This book is a contribution to the nascent discourse on global health and biomedical research ethics involving Muslim populations and Islamic contexts. It presents a rich sociological account about the ways in which debates and questions involving Islam within the biomedical research context are negotiated - a perspective which is currently lacking within the broader bioethics literature. The book tackles some key understudied areas including: role of faith in moral deliberations within biomedical research ethics, the moral anxiety and frustration experienced by researchers when having to negotiate multiple moral sources and how the marginalisation of women, the prejudice and abuse faced by groups such as sex workers and those from the LGBT community are encountered and negotiated in such contexts. The volume provides a valuable resource for researchers and scholars in this area by providing a systematic review of ethical guidelines and a rich case-based account of the ethical issues emerging in biomedical research in contexts where Islam and the religious moral commitments of Muslims are pertinent.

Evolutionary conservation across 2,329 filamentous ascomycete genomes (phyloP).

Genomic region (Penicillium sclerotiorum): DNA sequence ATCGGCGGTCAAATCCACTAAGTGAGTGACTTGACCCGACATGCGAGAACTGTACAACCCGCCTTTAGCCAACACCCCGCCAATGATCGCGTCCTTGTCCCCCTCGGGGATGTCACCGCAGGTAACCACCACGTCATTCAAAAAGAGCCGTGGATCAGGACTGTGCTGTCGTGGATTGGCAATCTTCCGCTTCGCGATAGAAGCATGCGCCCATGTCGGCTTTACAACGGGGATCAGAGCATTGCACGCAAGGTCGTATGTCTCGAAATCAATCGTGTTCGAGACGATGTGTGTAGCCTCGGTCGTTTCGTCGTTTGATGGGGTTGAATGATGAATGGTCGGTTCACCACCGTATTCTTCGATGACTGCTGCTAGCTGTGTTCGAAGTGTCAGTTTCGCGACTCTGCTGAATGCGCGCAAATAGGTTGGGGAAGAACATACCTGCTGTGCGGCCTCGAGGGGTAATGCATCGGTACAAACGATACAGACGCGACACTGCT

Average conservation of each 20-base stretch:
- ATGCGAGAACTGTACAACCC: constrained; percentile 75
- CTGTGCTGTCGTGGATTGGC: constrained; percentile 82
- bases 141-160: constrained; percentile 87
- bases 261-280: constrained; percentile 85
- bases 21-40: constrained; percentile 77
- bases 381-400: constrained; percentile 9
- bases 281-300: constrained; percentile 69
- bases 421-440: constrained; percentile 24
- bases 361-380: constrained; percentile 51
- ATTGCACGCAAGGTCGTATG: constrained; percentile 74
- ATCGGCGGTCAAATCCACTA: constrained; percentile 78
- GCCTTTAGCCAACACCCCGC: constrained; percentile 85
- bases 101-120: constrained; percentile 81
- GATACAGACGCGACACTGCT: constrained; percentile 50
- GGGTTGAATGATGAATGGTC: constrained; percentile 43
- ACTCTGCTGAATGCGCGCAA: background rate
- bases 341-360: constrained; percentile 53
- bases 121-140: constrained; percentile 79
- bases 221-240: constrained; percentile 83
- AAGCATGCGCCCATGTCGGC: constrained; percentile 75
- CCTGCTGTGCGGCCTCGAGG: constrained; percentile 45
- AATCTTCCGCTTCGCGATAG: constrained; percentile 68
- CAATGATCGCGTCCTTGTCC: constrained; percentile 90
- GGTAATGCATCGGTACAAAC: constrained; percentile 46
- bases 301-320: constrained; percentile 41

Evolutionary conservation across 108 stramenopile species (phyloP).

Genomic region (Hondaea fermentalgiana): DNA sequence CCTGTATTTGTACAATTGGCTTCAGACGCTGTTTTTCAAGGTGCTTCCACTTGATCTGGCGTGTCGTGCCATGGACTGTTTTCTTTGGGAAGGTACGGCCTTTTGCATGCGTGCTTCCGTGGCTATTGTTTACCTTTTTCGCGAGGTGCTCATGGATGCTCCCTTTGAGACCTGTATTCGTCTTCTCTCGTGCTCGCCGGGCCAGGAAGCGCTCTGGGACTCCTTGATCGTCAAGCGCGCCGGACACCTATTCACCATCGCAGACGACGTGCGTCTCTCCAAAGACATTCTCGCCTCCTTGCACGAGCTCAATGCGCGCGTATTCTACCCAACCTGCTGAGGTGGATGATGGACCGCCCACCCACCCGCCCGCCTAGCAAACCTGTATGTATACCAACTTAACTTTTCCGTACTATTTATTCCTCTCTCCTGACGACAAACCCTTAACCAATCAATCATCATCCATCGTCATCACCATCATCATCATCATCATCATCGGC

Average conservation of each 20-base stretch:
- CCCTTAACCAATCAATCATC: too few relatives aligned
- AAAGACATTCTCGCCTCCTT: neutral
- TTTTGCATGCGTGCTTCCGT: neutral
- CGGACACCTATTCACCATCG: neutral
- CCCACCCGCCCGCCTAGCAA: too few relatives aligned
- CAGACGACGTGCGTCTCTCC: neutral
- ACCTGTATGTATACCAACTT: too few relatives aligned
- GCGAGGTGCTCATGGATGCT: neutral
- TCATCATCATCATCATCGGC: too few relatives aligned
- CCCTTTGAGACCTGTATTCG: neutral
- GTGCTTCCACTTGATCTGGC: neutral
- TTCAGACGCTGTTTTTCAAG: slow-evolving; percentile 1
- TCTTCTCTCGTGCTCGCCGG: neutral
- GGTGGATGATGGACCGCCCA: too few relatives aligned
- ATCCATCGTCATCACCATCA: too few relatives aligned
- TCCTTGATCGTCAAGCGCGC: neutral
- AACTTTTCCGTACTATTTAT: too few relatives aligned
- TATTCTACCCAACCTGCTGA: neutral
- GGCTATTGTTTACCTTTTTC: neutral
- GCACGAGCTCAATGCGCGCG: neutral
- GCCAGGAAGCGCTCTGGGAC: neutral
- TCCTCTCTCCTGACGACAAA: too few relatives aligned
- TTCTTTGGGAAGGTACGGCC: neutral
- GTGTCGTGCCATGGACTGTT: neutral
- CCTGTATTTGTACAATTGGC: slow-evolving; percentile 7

The book will be essential for those conducting research in low and middle income countries that have significant Muslim populations and for those in Muslim-minority settings. It will also appeal to researchers and scholars in religious studies, social sciences, philosophy, anthropology and theology, as well as the fields of biomedical ethics, Islamic ethics and global health..
Table of Contents
2 Guideline Review;
3 Role of Islamic Institutional Forms of Islam in Biomedical Research Ethics;
Religious texts, scholars and their legal edicts;
4 Islamic responses to ethical issues in HIV/AIDS research;
Deeper analysis of the role of ijtihad and fatawah in the context of global health research ethics;
5 Women and biomedical research ethics;
Religion, culture and ethics;
6 Personal faith and biomedical research ethics;
Encountering the moral universe of Muslim researchers;
7 Negotiating multiple moral resources;
Key findings and recommendations for future research;
8 Methodological Annexe;
Mehrunisha Suleman is a postdoctoral researcher at the Centre of Islamic Studies, University of Cambridge.